Despite the size of her business, Gry says recent wage hikes have not impacted her approach to salaries or hiring. “We’ve long moved past the baseline of minimum wage, priding ourselves in offering fair compensation. Unless you’re hiring new graduates, I think it’s fair to say if you’re paying minimum wage in this climate you’re likely at risk of losing staff members. Because they too have been affected by inflation, and also deserve to be fairly compensated for the life changing work they do each day.” Gry’s sentiments echo that of sole trader, Aoife, while recognising the “strong undercurrent of concerning change” in the industry at-large.
“It’s not the minimum wage causing ripples; it’s the soaring wage expectations in a highly sought after workforce,” she argues. “I often hear of wage expectations for a therapist being upwards of $50 an hour – much more than that of an ER nurse.” Rather than salary expectations correlating to experience and market sustainability, Gry sees that staff are far more opportunistic. “This imbalance poses a real challenge, threatening the sustainability of many businesses. I’m sure you’ve seen there is a rising amount of businesses who have recently gone into administration or shut completely.”
Gry outlines two key considerations she sees that business are facing:
- That less people are available to work peak times, coupled with lower client spend and higher cancellations due to rising inflation, equating to a substantial drop in revenue, and
- Much higher wage expectations, increased superannuation and work cover, equating to substantially higher expenses.
“It’s the perfect storm. And it really impacts the job security we want our teams to have. However, we must remain committed to fair pay for all, including our hard-working owners and staff,” Gry advocates. “At HÜD, we consistently run at a slightly higher wage percentage and have done so for years.”
“It’s not the minimum wage causing ripples; it’s the soaring wage expectations in a highly sought after workforce.”
When asked whether she would consider introducing a Saturday surcharge to alleviate financial pressures on her business, she instead considers an alternative. “We’ve seen a drastic reduction in our Saturday team, where a once bustling day with eight people on is now down to just three staff members,” Gry admits. “While I understand the urge to boost profits to match rising wages, imposing a Saturday surcharge may not be the wisest choice. Why? Because our clients are the lifeblood of a service business, and we never want them to feel like an inconvenience or as if they’re being punished.”
Gry sees that a “more balanced approach” would consist of correct service pricing to ensure overheads are covered comprehensively. Like Aiofe, Gry has developed her own means through which profitability can be measured. “It’s a tool that allows us to pull different levers to make adjustments which are measurable and impactful. I’m actually very excited to be able to soon bring this out to the industry in the form of a short course to help businesses increase their profits in a sustainable, people-centric way.”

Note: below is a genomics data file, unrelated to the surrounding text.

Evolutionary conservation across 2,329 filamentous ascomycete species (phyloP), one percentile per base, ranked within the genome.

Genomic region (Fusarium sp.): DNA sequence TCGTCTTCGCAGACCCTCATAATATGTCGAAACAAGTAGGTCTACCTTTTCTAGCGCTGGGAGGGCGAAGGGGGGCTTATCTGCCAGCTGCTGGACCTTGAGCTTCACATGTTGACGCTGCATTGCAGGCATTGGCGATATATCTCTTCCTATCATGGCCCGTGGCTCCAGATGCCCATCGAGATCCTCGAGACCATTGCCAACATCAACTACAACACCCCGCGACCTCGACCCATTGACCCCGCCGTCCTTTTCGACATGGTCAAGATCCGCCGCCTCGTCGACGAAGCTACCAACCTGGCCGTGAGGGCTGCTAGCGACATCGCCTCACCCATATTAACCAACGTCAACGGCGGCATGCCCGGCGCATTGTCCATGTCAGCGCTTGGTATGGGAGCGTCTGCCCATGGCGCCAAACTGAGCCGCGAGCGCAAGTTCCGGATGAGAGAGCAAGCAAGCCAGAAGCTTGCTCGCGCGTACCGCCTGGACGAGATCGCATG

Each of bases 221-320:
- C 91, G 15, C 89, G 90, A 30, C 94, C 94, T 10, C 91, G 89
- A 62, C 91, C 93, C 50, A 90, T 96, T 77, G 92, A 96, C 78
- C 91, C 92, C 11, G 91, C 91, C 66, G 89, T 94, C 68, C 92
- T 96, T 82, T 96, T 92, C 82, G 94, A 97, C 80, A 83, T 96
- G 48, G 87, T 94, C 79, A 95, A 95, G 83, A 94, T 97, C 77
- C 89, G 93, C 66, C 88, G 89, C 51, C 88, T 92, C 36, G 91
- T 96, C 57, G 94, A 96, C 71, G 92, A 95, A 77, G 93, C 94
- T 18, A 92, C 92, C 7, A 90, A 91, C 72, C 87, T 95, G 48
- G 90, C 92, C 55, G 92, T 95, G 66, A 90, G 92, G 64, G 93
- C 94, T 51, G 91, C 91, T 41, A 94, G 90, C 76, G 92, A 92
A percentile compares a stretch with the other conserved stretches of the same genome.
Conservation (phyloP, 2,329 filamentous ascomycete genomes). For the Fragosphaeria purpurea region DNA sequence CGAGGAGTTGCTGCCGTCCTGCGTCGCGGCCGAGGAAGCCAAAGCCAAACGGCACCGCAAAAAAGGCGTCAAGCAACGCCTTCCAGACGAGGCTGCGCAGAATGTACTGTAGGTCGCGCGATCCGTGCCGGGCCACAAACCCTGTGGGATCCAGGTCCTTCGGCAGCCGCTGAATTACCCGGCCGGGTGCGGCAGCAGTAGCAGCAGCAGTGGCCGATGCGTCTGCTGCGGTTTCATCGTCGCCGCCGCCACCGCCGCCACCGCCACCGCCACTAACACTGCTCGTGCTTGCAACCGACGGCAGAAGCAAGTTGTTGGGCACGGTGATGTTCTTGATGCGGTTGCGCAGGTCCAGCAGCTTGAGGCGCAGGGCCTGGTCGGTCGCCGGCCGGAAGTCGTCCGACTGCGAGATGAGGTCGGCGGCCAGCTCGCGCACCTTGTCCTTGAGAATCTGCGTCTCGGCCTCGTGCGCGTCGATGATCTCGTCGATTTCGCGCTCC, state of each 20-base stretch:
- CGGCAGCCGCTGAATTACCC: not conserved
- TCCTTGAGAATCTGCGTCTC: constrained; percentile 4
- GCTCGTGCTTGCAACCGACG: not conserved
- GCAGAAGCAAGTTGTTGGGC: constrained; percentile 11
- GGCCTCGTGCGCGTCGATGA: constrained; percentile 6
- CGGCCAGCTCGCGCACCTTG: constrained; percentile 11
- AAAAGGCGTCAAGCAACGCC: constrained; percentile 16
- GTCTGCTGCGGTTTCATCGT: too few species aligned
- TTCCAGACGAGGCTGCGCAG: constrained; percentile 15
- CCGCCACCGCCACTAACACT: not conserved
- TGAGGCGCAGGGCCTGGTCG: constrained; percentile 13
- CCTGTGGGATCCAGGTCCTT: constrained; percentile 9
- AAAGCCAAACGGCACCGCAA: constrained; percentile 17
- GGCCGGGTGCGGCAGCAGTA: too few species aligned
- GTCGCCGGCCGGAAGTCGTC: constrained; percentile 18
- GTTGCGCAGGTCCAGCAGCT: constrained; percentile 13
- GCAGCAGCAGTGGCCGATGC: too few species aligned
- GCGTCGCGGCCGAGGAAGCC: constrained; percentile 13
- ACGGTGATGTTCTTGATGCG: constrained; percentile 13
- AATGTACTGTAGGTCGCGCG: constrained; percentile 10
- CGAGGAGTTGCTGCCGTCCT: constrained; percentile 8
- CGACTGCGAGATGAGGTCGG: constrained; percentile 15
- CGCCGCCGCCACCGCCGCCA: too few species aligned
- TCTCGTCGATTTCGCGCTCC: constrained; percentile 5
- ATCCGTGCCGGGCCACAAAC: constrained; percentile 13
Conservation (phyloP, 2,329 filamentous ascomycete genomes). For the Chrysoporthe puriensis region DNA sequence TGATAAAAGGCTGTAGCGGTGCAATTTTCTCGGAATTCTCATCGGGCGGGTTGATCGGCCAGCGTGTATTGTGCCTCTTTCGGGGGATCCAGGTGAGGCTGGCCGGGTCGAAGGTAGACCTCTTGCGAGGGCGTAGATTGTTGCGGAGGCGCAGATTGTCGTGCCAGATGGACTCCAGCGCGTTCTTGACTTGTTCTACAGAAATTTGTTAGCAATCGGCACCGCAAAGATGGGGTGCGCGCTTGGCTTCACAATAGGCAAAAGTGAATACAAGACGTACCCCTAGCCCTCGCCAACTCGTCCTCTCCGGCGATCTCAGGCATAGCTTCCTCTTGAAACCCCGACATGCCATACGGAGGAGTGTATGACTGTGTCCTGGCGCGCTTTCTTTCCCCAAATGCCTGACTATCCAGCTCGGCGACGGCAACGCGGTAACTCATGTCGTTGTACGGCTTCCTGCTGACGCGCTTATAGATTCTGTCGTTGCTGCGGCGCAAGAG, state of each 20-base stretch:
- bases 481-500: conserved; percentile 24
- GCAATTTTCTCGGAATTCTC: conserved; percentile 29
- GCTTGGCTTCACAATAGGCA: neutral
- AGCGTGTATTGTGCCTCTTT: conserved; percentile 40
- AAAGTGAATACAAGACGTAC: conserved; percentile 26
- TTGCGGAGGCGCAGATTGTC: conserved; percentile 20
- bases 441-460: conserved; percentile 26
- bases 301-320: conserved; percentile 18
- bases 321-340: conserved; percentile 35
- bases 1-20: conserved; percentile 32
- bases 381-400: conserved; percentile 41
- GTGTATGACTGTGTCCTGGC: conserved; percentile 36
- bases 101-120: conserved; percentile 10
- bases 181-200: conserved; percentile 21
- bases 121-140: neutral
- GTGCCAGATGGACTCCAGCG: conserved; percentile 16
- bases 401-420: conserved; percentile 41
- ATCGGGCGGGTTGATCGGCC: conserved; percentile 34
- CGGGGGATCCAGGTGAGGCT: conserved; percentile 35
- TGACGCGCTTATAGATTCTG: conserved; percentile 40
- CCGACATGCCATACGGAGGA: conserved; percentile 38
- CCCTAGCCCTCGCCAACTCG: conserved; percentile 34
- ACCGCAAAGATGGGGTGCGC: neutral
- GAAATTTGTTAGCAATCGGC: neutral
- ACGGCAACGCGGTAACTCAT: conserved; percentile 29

“Many businesses undervalue their offerings or don’t know what a profitable treatment menu looks like, leading to owners earning less than their staff and without enough profits to reinvest into the business – a scenario that’s both disheartening and unsustainable.”
She suggests other money-saving strategies could include shortening treatment time to squeeze more into a day, setting higher targets, operating with fewer staff, and/or cutting back on staff training and development. Gry warns, however, that such moves could lead to consequences like reduced client care and staff burnout and stagnation.
Striking a balance between shortening treatment times and maintaining high client care is key, Gry believes. She recognises the need to see to the needs of her team, not be wasteful in the treatment rooms, run tight ordering processes, minimise appointment gaps, and ensure all training has clear expectations of outcomes. “We use my very own post training evaluation form to ensure the time and resources spent on training has an ROI. After all, training is highly necessary, but also a very high cost, so it needs to be taken seriously and we need to make sure the outcomes are there.”
“Without being alarmist, the current industry trajectory is concerning,” Gry notes. “A course correction is needed, and soon, to prevent more closures and job losses. We need to find a balance between fair pay and support for our teams by making sure businesses are sustainable and profitable, and our owners take home their own wage. Otherwise both employers and employees will both lose.”